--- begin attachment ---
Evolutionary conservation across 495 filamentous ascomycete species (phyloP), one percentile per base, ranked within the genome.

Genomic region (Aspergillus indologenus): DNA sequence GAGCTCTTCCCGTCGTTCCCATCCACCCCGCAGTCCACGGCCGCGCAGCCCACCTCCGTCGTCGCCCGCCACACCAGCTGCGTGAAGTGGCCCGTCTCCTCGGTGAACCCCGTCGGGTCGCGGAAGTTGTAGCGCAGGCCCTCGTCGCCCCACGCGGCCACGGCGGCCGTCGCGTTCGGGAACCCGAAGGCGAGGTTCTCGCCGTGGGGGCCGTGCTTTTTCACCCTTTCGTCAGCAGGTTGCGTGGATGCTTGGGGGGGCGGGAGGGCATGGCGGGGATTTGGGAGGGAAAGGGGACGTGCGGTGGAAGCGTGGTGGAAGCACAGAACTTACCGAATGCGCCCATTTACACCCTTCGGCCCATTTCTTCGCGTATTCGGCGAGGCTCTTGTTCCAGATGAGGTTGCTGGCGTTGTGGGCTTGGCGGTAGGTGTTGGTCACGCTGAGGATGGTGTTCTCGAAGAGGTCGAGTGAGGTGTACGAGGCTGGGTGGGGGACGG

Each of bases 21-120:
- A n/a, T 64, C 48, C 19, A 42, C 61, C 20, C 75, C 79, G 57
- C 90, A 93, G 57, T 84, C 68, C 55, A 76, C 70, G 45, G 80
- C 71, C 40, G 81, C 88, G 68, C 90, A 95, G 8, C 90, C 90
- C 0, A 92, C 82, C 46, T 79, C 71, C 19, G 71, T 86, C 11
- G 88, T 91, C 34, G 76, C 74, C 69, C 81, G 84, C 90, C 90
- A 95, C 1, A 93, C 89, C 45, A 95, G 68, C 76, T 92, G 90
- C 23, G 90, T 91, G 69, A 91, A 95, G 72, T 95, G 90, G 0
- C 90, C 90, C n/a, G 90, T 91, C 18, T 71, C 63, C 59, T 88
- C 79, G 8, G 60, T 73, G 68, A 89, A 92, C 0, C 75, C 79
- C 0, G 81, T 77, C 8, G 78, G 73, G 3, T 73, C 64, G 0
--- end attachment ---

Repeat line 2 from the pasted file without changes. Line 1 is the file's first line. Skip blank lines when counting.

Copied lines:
Genomic region (Aspergillus indologenus): DNA sequence GAGCTCTTCCCGTCGTTCCCATCCACCCCGCAGTCCACGGCCGCGCAGCCCACCTCCGTCGTCGCCCGCCACACCAGCTGCGTGAAGTGGCCCGTCTCCTCGGTGAACCCCGTCGGGTCGCGGAAGTTGTAGCGCAGGCCCTCGTCGCCCCACGCGGCCACGGCGGCCGTCGCGTTCGGGAACCCGAAGGCGAGGTTCTCGCCGTGGGGGCCGTGCTTTTTCACCCTTTCGTCAGCAGGTTGCGTGGATGCTTGGGGGGGCGGGAGGGCATGGCGGGGATTTGGGAGGGAAAGGGGACGTGCGGTGGAAGCGTGGTGGAAGCACAGAACTTACCGAATGCGCCCATTTACACCCTTCGGCCCATTTCTTCGCGTATTCGGCGAGGCTCTTGTTCCAGATGAGGTTGCTGGCGTTGTGGGCTTGGCGGTAGGTGTTGGTCACGCTGAGGATGGTGTTCTCGAAGAGGTCGAGTGAGGTGTACGAGGCTGGGTGGGGGACGG